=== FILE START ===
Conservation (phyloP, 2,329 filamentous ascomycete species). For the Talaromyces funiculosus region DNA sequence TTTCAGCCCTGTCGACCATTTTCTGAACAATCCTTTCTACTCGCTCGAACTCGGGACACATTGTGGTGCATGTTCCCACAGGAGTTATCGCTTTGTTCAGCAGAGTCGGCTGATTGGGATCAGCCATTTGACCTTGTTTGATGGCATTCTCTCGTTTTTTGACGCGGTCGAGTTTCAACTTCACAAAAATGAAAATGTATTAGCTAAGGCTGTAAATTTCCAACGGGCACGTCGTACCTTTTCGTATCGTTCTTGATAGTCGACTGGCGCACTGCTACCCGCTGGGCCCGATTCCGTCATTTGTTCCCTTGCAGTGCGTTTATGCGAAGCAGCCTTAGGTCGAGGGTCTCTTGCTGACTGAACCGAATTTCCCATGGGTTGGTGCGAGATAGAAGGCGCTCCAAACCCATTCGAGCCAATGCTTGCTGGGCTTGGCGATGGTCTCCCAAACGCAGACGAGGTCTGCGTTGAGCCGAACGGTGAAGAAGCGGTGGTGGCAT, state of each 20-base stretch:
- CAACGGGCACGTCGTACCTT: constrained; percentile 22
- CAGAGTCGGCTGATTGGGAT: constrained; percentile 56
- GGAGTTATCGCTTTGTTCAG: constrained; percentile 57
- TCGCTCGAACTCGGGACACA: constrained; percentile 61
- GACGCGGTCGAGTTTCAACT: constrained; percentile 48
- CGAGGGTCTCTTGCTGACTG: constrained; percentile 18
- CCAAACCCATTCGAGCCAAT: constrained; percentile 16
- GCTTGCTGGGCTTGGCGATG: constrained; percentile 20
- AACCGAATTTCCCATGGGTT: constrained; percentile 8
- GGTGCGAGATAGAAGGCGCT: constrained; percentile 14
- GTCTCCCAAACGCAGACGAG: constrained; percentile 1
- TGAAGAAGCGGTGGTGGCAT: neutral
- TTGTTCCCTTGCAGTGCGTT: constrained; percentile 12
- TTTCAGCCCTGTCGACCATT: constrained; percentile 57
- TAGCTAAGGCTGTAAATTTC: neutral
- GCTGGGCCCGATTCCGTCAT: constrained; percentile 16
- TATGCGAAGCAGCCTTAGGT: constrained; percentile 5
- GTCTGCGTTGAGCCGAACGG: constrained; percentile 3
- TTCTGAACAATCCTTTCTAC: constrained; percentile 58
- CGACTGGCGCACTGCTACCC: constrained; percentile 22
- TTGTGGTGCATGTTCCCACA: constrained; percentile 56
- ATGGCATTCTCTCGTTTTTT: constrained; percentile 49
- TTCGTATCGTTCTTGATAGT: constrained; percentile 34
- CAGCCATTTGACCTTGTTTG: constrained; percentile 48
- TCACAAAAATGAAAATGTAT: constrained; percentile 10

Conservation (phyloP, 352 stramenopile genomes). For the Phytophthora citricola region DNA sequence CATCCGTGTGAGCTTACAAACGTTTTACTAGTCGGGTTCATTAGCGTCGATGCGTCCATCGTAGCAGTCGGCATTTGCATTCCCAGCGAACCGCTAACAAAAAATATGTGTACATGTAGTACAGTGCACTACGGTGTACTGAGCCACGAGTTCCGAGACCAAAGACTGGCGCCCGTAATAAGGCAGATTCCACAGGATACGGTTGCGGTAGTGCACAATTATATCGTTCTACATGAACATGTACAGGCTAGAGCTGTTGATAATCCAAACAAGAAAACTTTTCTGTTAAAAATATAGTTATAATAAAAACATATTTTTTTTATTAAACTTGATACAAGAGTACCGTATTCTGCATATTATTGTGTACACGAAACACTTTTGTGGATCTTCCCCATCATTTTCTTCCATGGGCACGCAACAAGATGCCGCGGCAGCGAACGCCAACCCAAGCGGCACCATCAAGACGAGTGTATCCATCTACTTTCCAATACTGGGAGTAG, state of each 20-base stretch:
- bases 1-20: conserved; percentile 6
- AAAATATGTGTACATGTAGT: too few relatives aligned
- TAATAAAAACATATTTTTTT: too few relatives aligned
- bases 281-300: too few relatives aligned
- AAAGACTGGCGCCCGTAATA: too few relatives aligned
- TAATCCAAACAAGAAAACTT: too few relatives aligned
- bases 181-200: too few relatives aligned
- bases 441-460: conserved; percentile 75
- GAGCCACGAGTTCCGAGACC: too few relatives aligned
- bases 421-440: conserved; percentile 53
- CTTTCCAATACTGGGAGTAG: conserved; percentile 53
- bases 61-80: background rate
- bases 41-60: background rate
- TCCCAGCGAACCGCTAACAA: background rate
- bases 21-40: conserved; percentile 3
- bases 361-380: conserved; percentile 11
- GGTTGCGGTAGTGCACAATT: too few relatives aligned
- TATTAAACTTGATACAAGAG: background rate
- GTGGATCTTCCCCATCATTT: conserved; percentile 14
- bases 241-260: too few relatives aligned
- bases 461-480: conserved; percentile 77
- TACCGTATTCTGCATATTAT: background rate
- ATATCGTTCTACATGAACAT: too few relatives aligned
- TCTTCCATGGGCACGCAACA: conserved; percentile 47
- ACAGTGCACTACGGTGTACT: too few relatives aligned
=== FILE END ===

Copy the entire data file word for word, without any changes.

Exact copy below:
Conservation (phyloP, 2,329 filamentous ascomycete species). For the Talaromyces funiculosus region DNA sequence TTTCAGCCCTGTCGACCATTTTCTGAACAATCCTTTCTACTCGCTCGAACTCGGGACACATTGTGGTGCATGTTCCCACAGGAGTTATCGCTTTGTTCAGCAGAGTCGGCTGATTGGGATCAGCCATTTGACCTTGTTTGATGGCATTCTCTCGTTTTTTGACGCGGTCGAGTTTCAACTTCACAAAAATGAAAATGTATTAGCTAAGGCTGTAAATTTCCAACGGGCACGTCGTACCTTTTCGTATCGTTCTTGATAGTCGACTGGCGCACTGCTACCCGCTGGGCCCGATTCCGTCATTTGTTCCCTTGCAGTGCGTTTATGCGAAGCAGCCTTAGGTCGAGGGTCTCTTGCTGACTGAACCGAATTTCCCATGGGTTGGTGCGAGATAGAAGGCGCTCCAAACCCATTCGAGCCAATGCTTGCTGGGCTTGGCGATGGTCTCCCAAACGCAGACGAGGTCTGCGTTGAGCCGAACGGTGAAGAAGCGGTGGTGGCAT, state of each 20-base stretch:
- CAACGGGCACGTCGTACCTT: constrained; percentile 22
- CAGAGTCGGCTGATTGGGAT: constrained; percentile 56
- GGAGTTATCGCTTTGTTCAG: constrained; percentile 57
- TCGCTCGAACTCGGGACACA: constrained; percentile 61
- GACGCGGTCGAGTTTCAACT: constrained; percentile 48
- CGAGGGTCTCTTGCTGACTG: constrained; percentile 18
- CCAAACCCATTCGAGCCAAT: constrained; percentile 16
- GCTTGCTGGGCTTGGCGATG: constrained; percentile 20
- AACCGAATTTCCCATGGGTT: constrained; percentile 8
- GGTGCGAGATAGAAGGCGCT: constrained; percentile 14
- GTCTCCCAAACGCAGACGAG: constrained; percentile 1
- TGAAGAAGCGGTGGTGGCAT: neutral
- TTGTTCCCTTGCAGTGCGTT: constrained; percentile 12
- TTTCAGCCCTGTCGACCATT: constrained; percentile 57
- TAGCTAAGGCTGTAAATTTC: neutral
- GCTGGGCCCGATTCCGTCAT: constrained; percentile 16
- TATGCGAAGCAGCCTTAGGT: constrained; percentile 5
- GTCTGCGTTGAGCCGAACGG: constrained; percentile 3
- TTCTGAACAATCCTTTCTAC: constrained; percentile 58
- CGACTGGCGCACTGCTACCC: constrained; percentile 22
- TTGTGGTGCATGTTCCCACA: constrained; percentile 56
- ATGGCATTCTCTCGTTTTTT: constrained; percentile 49
- TTCGTATCGTTCTTGATAGT: constrained; percentile 34
- CAGCCATTTGACCTTGTTTG: constrained; percentile 48
- TCACAAAAATGAAAATGTAT: constrained; percentile 10

Conservation (phyloP, 352 stramenopile genomes). For the Phytophthora citricola region DNA sequence CATCCGTGTGAGCTTACAAACGTTTTACTAGTCGGGTTCATTAGCGTCGATGCGTCCATCGTAGCAGTCGGCATTTGCATTCCCAGCGAACCGCTAACAAAAAATATGTGTACATGTAGTACAGTGCACTACGGTGTACTGAGCCACGAGTTCCGAGACCAAAGACTGGCGCCCGTAATAAGGCAGATTCCACAGGATACGGTTGCGGTAGTGCACAATTATATCGTTCTACATGAACATGTACAGGCTAGAGCTGTTGATAATCCAAACAAGAAAACTTTTCTGTTAAAAATATAGTTATAATAAAAACATATTTTTTTTATTAAACTTGATACAAGAGTACCGTATTCTGCATATTATTGTGTACACGAAACACTTTTGTGGATCTTCCCCATCATTTTCTTCCATGGGCACGCAACAAGATGCCGCGGCAGCGAACGCCAACCCAAGCGGCACCATCAAGACGAGTGTATCCATCTACTTTCCAATACTGGGAGTAG, state of each 20-base stretch:
- bases 1-20: conserved; percentile 6
- AAAATATGTGTACATGTAGT: too few relatives aligned
- TAATAAAAACATATTTTTTT: too few relatives aligned
- bases 281-300: too few relatives aligned
- AAAGACTGGCGCCCGTAATA: too few relatives aligned
- TAATCCAAACAAGAAAACTT: too few relatives aligned
- bases 181-200: too few relatives aligned
- bases 441-460: conserved; percentile 75
- GAGCCACGAGTTCCGAGACC: too few relatives aligned
- bases 421-440: conserved; percentile 53
- CTTTCCAATACTGGGAGTAG: conserved; percentile 53
- bases 61-80: background rate
- bases 41-60: background rate
- TCCCAGCGAACCGCTAACAA: background rate
- bases 21-40: conserved; percentile 3
- bases 361-380: conserved; percentile 11
- GGTTGCGGTAGTGCACAATT: too few relatives aligned
- TATTAAACTTGATACAAGAG: background rate
- GTGGATCTTCCCCATCATTT: conserved; percentile 14
- bases 241-260: too few relatives aligned
- bases 461-480: conserved; percentile 77
- TACCGTATTCTGCATATTAT: background rate
- ATATCGTTCTACATGAACAT: too few relatives aligned
- TCTTCCATGGGCACGCAACA: conserved; percentile 47
- ACAGTGCACTACGGTGTACT: too few relatives aligned